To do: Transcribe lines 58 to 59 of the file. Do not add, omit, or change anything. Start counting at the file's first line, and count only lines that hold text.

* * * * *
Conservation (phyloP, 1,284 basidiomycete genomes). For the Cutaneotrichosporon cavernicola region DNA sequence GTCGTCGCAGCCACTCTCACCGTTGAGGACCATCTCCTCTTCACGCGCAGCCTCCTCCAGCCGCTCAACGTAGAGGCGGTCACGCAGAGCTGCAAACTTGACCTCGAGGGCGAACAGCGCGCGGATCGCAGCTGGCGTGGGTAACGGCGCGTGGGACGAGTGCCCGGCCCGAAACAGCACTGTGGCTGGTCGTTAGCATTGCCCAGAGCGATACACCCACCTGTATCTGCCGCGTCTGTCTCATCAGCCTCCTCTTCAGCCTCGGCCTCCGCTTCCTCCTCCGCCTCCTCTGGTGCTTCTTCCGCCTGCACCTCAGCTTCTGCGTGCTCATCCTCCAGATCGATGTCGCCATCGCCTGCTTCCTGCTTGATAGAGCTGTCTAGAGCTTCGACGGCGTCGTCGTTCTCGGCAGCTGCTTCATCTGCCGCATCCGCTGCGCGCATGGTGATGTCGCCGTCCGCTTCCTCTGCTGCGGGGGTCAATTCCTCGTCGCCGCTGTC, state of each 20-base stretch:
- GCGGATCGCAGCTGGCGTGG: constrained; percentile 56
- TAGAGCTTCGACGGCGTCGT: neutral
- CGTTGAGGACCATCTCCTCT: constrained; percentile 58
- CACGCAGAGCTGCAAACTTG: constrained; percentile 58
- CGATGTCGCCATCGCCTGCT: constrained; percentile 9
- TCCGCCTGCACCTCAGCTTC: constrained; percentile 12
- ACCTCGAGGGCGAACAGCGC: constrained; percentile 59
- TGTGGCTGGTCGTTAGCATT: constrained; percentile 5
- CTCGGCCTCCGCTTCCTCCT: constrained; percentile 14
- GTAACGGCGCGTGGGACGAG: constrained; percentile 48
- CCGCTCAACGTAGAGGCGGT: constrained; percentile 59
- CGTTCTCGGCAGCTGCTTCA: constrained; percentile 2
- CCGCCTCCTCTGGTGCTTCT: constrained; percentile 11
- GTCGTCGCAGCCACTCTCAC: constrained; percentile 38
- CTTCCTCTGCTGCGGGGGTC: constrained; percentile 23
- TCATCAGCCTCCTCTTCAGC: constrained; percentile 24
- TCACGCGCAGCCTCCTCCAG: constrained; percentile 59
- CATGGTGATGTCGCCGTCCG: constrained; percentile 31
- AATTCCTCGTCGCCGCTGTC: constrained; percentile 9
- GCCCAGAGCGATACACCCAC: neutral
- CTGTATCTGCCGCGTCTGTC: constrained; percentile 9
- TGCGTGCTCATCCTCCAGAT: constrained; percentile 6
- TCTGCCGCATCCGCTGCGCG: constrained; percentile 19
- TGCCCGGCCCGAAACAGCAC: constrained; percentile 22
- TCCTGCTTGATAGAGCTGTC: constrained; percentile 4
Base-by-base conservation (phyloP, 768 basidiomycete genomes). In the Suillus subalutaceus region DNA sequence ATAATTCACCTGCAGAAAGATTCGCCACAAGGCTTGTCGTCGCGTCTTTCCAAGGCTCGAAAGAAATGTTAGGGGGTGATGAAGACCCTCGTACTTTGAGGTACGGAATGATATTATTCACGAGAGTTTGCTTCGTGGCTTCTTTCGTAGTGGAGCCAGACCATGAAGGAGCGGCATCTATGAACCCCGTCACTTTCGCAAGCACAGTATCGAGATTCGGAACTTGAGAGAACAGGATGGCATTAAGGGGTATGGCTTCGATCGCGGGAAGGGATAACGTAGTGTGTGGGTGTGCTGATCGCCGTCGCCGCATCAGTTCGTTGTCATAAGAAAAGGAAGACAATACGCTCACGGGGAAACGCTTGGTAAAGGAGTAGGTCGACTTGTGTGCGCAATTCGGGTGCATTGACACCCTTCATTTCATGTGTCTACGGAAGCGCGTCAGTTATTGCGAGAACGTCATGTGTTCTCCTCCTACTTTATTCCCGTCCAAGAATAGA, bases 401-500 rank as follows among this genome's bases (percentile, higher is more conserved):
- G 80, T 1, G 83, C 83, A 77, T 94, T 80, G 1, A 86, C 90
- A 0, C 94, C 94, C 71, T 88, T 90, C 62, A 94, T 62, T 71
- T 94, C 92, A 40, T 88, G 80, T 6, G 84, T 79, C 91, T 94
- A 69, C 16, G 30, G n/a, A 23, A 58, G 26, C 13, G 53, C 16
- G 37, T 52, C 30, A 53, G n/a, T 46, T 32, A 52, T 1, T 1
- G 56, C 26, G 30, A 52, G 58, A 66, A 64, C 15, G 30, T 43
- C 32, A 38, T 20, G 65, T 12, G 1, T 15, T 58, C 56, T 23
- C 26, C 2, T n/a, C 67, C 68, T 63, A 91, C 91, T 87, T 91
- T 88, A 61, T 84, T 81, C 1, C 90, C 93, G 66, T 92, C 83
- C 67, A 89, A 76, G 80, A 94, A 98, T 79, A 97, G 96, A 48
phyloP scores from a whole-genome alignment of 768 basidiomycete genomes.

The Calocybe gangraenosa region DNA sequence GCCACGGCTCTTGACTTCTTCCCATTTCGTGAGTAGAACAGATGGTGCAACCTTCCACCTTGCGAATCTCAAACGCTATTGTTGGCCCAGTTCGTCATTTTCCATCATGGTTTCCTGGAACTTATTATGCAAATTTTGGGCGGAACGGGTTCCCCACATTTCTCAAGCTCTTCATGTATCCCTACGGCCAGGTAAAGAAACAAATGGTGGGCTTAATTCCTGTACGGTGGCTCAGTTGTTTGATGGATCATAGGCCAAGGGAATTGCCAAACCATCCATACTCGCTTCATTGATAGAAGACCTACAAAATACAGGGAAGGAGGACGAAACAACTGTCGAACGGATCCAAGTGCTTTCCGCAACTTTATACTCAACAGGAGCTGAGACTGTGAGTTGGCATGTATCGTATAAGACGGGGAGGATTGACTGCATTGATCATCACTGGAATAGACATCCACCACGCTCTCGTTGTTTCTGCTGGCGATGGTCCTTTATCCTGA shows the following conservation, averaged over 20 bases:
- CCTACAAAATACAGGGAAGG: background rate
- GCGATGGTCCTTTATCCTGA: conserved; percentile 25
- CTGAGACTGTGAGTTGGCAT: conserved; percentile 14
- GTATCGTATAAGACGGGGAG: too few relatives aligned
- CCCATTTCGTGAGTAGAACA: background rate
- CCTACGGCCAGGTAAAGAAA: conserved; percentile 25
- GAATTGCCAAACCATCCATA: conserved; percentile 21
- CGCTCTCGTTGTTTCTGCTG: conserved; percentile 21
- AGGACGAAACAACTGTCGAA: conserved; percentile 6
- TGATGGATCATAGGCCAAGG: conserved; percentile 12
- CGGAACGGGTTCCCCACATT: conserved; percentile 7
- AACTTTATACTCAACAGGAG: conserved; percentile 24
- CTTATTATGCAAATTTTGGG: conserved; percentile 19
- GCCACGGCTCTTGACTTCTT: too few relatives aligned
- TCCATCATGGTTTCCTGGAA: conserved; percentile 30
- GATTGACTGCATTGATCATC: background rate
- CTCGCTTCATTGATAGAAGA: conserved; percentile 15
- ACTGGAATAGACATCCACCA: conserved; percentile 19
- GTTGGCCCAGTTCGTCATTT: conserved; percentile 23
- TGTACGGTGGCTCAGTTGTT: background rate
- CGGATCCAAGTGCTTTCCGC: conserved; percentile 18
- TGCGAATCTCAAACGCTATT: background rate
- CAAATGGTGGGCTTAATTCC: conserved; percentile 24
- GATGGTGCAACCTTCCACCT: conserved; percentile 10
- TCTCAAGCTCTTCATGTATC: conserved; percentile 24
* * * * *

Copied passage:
- GTTGGCCCAGTTCGTCATTT: conserved; percentile 23
- TGTACGGTGGCTCAGTTGTT: background rate